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Language and Culture Maintenance Programmes in Canada

  • Joti Bhatnagar

Abstract

Ever since General De Gaulle’s declaration of ‘Vive Québec libre’, the problems of French minorities in Canada have received world-wide attention. Because of this preoccupation with French-English relations the extent of Canada’s ethnic diversity as a nation is often forgotten. It is not generally recognised that Canada has always been, and continues to be, inhabited by ethnically heterogeneous groups. Before the ‘discovery’ of Canada by Europeans, the 250,000 to 300,000 people who lived in the territory that now constitutes Canada belonged to about 50 societies and dozens of linguistic groups, (Brunet, 1979). Massive immigration coupled with conquest and physical extermination turned the original inhabitants of Canada into politically and economically insignificant minorities in a land of minorities. Canada has no majority group. Of the total population of 22 million, 6 million are French-Canadians, 10 million British-Canadians and another 6 million belong to that bothersome category ‘other’. Even this does not give a true picture of the Canadian demographic scene. The three big cities — Toronto, Montreal and Vancouver — absorb an overwhelming proportion of new immigrants to Canada, resulting in a large concentration of immigrants in these metropolitan areas. The 1971 census figures, our last official census, show that in Toronto, for example, close to half of the household heads were born outside Canada, another one-fifth had at least one foreign-born parent and only 29 per cent were born in Canada and had both Canadian-born parents.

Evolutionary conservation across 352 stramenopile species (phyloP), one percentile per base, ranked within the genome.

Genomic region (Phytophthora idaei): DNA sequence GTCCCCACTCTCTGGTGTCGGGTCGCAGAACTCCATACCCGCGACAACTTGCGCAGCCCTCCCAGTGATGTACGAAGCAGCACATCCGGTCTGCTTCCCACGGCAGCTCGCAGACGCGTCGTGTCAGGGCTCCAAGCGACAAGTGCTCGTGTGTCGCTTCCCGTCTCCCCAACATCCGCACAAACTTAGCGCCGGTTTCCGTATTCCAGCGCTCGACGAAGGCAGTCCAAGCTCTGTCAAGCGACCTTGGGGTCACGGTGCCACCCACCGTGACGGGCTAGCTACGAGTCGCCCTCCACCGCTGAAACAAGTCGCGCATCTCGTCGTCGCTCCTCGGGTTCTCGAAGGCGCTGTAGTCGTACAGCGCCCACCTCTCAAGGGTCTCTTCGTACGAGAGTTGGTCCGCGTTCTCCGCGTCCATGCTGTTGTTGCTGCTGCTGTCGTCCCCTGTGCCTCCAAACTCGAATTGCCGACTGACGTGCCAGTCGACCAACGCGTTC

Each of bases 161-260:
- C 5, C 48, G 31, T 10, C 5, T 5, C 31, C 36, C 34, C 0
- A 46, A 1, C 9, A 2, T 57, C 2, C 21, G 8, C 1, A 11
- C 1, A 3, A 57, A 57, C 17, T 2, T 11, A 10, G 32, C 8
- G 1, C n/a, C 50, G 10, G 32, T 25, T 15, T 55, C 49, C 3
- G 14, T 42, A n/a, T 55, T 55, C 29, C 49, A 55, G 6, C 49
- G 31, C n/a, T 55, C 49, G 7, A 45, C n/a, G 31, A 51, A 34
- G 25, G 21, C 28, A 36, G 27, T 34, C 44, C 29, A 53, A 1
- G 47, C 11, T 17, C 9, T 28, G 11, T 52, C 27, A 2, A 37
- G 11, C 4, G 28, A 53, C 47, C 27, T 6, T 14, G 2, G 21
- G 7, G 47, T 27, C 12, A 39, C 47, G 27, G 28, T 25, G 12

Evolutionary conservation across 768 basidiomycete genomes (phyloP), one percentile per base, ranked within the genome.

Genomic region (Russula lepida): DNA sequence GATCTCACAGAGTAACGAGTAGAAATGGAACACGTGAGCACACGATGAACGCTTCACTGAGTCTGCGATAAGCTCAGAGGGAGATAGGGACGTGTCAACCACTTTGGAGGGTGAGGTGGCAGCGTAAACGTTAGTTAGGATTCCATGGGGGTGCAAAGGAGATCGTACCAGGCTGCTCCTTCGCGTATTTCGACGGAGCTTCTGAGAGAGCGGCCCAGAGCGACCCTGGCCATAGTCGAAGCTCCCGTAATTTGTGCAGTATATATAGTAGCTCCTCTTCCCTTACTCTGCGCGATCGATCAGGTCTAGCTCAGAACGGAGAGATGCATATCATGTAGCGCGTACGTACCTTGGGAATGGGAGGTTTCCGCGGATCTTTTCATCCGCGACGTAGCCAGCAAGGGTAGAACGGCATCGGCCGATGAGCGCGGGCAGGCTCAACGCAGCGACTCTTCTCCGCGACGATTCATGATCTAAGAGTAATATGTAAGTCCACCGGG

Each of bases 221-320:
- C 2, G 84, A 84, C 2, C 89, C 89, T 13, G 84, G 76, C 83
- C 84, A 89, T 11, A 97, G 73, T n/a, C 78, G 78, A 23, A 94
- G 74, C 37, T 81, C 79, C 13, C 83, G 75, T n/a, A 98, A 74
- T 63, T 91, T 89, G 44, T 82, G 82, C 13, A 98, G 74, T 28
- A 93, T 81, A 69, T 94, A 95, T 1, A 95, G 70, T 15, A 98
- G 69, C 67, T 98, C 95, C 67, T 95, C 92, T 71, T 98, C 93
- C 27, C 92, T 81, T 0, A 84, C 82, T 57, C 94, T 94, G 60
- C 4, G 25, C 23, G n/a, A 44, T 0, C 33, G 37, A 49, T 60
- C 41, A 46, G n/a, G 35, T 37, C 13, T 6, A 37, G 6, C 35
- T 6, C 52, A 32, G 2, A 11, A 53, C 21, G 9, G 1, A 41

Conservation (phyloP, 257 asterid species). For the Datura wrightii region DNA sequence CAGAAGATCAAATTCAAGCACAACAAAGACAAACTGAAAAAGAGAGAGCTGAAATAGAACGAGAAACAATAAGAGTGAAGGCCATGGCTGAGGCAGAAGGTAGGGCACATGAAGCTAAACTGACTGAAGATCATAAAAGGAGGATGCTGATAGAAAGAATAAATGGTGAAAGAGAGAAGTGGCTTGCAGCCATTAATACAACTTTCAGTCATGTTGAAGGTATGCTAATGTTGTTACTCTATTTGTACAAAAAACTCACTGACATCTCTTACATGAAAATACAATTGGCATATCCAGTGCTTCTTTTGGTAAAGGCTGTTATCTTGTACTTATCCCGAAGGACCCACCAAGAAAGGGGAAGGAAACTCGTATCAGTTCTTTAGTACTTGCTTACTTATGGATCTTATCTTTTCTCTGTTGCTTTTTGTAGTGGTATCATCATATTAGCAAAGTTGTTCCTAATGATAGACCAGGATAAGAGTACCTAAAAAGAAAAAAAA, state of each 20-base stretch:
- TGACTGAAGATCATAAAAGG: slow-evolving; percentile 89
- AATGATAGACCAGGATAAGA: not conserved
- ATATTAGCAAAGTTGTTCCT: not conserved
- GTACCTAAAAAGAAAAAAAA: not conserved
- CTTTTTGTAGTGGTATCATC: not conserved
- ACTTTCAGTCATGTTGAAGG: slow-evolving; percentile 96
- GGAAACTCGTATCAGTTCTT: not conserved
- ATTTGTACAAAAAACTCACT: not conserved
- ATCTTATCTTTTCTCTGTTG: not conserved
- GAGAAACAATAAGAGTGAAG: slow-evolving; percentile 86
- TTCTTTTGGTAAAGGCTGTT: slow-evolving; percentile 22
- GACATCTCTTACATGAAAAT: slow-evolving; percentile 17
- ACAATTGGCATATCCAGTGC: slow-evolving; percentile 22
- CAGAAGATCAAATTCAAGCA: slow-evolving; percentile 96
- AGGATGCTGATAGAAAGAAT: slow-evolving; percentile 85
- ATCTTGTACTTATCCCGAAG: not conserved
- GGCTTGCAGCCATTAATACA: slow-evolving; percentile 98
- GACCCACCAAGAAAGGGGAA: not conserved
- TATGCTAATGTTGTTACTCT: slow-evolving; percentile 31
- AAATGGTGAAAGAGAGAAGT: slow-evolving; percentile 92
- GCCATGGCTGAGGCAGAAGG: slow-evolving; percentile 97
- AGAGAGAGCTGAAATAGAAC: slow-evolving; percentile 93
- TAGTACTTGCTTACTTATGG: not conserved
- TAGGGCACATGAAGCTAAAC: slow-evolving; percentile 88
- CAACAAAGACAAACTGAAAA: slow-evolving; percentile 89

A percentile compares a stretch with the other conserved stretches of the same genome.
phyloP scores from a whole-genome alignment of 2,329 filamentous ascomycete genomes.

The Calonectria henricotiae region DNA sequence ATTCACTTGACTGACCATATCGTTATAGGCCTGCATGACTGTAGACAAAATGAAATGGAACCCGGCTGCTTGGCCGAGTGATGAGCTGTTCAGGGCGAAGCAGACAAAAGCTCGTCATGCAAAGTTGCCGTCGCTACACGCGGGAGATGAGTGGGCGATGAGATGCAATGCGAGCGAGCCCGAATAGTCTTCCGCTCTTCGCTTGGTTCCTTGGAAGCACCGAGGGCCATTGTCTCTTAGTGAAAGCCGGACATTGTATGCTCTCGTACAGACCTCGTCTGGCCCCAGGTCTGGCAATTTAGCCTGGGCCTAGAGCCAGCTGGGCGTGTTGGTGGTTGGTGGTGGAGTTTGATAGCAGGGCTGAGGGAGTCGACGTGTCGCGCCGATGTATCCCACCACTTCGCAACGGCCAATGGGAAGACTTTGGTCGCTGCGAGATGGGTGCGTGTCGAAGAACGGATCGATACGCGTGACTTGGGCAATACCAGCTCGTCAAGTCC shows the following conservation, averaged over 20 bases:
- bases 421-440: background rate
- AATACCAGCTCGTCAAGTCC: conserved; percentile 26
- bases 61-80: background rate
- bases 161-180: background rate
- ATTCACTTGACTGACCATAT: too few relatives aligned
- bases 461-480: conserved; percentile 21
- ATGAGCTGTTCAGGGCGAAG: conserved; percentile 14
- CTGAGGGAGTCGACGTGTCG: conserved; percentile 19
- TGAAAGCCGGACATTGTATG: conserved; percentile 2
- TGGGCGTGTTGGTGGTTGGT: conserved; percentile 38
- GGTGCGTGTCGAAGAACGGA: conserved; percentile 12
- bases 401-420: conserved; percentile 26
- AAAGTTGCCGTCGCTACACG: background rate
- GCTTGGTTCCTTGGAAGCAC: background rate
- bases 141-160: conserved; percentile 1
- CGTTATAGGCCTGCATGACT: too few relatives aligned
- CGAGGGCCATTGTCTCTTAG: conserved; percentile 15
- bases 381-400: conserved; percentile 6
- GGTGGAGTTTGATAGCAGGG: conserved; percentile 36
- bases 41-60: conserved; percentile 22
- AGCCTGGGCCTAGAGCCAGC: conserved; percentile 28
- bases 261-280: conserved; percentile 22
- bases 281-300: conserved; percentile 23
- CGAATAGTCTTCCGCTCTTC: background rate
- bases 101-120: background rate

Keywords

School Board Immigrant Child Migrant Child Canadian Society Language Class 
These keywords were added by machine and not by the authors. This process is experimental and the keywords may be updated as the learning algorithm improves.

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Copyright information

© Gajendra K. Verma and Christopher Bagley 1982

Authors and Affiliations

  • Joti Bhatnagar

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